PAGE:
- The parliament was dominated by the middle classes who resisted the demands of workers and artisans and consequently lost their support.
- Assembly was later disbanded.
Women were denied suffrage despite their enthusiastic participation in the liberal movement. During the movement, they had formed associations, wrote newspapers and taken up the cause of revolution with equal vigour. Even then, they were admitted only in the visitor’s gallery during the convening of Frankfurt Parliament. Different scholars were of different opinions regarding provision of equality and rights to women.
Despite the suppression of liberal movements, old conservative order could not be restored. To discourage rebellions, the Monarch considered granting of concessions to liberal nationalist revolutionaries. Like it was before 1815, serfdom and bonded labour were abolished both in the Habsburg dominions and Russia.
The Habsburg rulers granted more autonomy to the Hungarians in 1867.
Compare the positions on the question of women’s rights voiced by the three writers cited above. What do they reveal about liberal ideology?
- Liberal politician Carl Welcker believed women and men were assigned different roles and functions according to their strength, while men, the stronger sex of the two, were providers; women, the weaker sex required protection. The two could not be treated equally.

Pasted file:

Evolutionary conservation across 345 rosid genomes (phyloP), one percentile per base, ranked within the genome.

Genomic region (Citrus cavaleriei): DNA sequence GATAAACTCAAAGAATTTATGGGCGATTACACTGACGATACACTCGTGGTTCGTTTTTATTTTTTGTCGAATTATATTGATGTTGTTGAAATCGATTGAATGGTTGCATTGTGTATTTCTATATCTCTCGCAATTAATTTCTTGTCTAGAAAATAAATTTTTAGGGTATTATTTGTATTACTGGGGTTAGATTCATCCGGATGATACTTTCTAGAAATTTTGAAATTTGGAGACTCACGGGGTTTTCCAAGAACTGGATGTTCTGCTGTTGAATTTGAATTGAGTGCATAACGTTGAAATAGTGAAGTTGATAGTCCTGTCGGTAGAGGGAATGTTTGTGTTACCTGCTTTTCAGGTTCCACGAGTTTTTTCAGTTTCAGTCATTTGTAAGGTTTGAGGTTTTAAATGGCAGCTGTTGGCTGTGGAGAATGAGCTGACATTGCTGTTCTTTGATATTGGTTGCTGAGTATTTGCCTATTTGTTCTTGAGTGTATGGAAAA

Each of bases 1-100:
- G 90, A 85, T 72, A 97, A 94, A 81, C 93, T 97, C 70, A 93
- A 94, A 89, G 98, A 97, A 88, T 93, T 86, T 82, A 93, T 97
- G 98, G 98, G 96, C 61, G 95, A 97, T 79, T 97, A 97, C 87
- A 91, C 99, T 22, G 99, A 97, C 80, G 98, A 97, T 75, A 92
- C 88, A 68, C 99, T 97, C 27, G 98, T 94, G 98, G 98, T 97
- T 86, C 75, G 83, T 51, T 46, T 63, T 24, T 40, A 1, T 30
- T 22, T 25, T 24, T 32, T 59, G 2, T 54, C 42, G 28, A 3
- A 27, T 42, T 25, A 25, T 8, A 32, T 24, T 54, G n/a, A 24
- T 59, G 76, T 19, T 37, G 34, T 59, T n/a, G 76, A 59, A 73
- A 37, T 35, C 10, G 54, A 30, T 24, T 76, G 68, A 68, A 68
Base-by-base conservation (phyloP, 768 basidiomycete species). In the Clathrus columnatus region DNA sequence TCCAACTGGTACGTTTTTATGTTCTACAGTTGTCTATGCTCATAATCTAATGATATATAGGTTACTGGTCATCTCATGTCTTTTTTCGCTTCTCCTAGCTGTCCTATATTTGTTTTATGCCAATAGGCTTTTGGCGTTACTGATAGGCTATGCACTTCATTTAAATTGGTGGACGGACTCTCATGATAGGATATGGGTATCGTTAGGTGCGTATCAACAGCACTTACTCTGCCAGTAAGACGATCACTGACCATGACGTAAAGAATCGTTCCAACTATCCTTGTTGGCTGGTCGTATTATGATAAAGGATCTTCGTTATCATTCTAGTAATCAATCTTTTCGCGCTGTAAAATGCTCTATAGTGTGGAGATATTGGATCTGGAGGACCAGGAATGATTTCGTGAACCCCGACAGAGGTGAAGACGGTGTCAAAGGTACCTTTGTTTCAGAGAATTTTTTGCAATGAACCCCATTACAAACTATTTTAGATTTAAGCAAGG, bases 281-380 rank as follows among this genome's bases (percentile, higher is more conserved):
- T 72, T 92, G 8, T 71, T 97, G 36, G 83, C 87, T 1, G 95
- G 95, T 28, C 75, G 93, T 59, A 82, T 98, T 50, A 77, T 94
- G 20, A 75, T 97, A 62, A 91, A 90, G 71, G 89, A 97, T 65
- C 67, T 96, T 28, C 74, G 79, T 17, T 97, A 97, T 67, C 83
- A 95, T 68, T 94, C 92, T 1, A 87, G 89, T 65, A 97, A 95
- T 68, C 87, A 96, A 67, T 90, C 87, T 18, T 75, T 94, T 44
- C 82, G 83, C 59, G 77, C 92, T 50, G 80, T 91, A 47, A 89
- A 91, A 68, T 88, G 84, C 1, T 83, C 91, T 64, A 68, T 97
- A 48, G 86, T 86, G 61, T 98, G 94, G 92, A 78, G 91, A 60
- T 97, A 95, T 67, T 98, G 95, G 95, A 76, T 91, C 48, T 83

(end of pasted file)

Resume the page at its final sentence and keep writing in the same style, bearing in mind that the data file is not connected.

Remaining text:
- Louise Otto-Peters (1819-95) was a political activist who founded a women’s journal and a feminist political association. She opined that liberty was indivisible and should mean equal freedom for both men and women.
- Another scholar opined that women performed various functions without enjoying any rights. Men received the right to vote even when they were not educated or skilled while highly talented women were deprived only because of their sex. This was unfair.
The Making of Germany and Italy
Nation-making was a difficult feat to achieve. Every nation was formed in a different way. Some were formed as products of long political revolutions while others were formed by military intervention. Some nations were also formed as a result of political and social repression of a dominant nation over its neighbours. The dominant classes of the society in each nation played a fundamental role in the formation of the nation.